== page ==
> recomended gnu/linux distros page, many distro here are dead or about
> to be(for the exception of parabola and pureOS)

Trisquel, Dyne:bolic, Ututo, and so on are not dead ([1]).

[1]
http://lists.nongnu.org/archive/html/gnu-linux-libre/2018-01/msg00002.html
. See the entire thread for proofs and discussion on improvements to the
page you mentioned. The discussion is still going.

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s1lv3r
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thanks for you answer adfeno the thread you posted is really intresting

ADFENO
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> thanks for you answer adfeno the thread you posted is really intresting

You're welcome! ;)

quantumgravity
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You're making some valid points.
I don't think that the fsf should really "exclude" any of those distros or label it as the "best" or "most recommended" one, but they definitely
should make more categories and should put the ones on top that are targeting the broadest audience. "dragora" for instance should be listed, but not as present as trisquel.
Also, it would be good to have a "most actively developed distros" list, excluding ones with little development progress.

s1lv3r
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i totaly agree with you a most actively developed distro would be awesome and maybe add uruk and hyperbola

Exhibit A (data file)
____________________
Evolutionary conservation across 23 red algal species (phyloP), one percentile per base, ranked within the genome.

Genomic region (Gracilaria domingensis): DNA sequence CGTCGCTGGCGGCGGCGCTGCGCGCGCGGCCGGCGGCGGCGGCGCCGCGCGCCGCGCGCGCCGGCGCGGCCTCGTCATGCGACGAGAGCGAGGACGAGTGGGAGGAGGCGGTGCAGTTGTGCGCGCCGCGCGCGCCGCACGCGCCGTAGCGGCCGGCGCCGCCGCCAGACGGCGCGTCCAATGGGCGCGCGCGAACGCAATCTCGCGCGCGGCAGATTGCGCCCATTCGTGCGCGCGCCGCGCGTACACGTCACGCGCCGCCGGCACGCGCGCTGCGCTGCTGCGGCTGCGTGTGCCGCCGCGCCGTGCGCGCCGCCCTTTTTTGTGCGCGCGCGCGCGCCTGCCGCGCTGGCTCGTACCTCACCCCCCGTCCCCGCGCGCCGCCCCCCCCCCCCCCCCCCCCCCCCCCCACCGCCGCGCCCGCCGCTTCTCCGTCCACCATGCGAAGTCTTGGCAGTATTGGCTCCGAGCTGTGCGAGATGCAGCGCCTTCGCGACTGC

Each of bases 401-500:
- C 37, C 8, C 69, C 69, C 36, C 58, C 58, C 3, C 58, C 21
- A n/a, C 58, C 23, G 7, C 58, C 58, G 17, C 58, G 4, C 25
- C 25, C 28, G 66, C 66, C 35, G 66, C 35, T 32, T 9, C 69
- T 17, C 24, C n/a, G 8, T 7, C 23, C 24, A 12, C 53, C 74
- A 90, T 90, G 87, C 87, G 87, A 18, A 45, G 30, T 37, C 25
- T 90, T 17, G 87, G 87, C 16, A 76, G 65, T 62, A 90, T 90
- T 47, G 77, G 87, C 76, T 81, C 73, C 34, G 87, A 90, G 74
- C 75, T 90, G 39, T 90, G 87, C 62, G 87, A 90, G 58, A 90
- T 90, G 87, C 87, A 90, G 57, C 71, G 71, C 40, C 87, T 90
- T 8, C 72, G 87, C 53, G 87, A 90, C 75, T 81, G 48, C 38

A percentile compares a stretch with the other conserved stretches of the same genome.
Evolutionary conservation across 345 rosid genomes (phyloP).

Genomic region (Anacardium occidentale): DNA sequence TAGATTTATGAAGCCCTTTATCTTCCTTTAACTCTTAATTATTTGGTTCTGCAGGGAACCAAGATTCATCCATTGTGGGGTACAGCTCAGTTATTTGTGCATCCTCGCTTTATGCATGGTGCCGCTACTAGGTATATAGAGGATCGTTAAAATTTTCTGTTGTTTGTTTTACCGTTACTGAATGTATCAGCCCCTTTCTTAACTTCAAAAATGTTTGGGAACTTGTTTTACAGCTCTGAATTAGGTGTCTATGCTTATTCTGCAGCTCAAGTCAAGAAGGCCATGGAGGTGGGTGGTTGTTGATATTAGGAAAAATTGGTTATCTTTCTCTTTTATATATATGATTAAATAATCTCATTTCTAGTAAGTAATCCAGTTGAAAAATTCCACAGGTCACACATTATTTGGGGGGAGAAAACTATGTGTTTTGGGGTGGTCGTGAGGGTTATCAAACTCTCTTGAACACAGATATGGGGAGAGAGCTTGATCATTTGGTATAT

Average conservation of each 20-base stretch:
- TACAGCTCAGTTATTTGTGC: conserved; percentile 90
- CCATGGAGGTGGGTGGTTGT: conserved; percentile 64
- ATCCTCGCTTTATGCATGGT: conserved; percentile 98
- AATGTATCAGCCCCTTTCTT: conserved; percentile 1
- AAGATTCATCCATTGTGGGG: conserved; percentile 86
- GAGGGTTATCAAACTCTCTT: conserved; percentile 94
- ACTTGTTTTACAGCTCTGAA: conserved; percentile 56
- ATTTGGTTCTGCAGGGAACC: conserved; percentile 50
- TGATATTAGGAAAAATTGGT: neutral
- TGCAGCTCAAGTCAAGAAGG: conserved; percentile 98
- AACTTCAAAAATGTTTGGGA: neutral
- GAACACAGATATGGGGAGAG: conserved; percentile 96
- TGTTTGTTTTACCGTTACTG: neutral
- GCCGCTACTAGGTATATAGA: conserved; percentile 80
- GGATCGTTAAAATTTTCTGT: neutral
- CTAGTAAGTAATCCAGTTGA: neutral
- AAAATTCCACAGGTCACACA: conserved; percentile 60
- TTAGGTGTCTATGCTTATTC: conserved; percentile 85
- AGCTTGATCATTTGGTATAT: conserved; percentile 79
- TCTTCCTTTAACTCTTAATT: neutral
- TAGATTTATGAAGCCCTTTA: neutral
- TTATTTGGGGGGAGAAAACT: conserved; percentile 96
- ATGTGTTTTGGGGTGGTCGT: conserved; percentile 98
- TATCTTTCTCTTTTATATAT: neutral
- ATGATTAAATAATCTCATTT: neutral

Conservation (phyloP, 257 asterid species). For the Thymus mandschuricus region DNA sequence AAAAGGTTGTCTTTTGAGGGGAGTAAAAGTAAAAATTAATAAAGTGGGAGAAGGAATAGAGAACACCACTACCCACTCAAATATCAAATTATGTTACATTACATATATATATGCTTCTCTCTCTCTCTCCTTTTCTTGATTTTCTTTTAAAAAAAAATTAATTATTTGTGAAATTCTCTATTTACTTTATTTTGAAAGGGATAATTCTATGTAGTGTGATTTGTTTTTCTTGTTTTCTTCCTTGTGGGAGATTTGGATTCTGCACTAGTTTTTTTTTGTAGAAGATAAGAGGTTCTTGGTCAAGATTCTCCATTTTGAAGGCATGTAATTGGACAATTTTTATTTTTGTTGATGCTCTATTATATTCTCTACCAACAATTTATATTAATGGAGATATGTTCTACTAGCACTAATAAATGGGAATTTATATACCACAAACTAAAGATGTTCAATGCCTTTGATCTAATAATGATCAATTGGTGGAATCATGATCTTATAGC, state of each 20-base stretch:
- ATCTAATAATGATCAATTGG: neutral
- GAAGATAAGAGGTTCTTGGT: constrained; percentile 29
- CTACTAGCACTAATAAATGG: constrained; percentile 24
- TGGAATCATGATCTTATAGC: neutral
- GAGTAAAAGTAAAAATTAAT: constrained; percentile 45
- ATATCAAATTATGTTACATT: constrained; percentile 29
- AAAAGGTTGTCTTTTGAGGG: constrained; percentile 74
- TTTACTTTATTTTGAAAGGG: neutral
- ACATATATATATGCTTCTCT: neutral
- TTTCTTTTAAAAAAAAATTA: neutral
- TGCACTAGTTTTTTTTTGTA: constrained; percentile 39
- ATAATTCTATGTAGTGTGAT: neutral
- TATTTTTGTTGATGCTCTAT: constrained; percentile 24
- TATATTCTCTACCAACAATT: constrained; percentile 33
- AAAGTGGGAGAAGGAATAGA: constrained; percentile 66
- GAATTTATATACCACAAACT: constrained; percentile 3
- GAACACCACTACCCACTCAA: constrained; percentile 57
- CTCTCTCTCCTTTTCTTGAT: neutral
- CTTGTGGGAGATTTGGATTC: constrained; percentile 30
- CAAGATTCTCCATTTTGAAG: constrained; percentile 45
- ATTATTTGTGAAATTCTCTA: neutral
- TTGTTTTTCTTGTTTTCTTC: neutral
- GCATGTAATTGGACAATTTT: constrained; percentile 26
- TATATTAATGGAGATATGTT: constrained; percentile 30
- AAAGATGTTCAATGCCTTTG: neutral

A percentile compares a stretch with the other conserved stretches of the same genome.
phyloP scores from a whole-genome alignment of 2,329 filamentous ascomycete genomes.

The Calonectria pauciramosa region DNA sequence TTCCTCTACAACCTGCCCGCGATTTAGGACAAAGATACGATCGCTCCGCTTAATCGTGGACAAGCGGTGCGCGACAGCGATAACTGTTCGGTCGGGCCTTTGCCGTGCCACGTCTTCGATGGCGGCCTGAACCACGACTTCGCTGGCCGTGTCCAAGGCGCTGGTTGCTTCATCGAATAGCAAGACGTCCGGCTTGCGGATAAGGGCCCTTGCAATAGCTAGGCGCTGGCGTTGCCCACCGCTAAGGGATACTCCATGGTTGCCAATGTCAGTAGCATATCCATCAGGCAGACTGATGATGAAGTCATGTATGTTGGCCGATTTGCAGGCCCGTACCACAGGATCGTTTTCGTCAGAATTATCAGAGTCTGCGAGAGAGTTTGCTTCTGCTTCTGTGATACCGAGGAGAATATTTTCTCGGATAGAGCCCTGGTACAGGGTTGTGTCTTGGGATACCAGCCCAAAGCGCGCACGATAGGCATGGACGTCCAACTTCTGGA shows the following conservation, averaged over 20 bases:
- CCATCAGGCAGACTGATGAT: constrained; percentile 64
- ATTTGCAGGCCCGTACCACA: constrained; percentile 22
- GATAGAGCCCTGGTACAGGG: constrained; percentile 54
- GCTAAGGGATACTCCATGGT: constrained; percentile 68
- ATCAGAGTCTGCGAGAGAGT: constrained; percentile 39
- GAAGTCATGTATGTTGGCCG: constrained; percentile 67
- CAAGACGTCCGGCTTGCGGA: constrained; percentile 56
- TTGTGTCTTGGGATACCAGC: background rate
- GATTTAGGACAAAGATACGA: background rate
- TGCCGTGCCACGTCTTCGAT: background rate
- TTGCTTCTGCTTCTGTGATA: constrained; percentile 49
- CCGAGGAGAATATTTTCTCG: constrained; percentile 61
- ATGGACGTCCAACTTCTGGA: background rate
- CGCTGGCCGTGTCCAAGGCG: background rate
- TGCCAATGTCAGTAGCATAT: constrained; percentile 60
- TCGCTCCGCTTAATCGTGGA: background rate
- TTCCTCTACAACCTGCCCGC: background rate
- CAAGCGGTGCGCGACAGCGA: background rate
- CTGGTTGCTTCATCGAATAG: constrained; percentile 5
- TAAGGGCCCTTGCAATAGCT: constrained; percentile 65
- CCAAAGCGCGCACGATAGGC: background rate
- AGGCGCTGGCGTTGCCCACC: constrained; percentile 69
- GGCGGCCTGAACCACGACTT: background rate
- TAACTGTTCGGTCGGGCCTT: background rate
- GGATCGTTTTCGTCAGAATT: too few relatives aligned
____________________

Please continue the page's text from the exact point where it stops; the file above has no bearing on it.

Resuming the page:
CalmStorm

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Yes... this.

Hyperbola deserves to be on that list.

Its like parabola but with stability and security. :)

CalmStorm

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I have distro hopped between devuan, parabola and trisquel a lot more than a few times.

But I finally found what I was looking for in hyperbola. One of which being, the quick updates feature. The other being, the packages are updated way more often then devuan. And the last being, its all free software man!

Not to mention for me I am not fond of systemd... some people aren't. I am one of them.

Plus the hardened packages are the cherry on top!

:)

If you need help accessing wifi after you boot into a dm such as lxdm, there is an easy way, nmtui! at least in hyperbola anyways.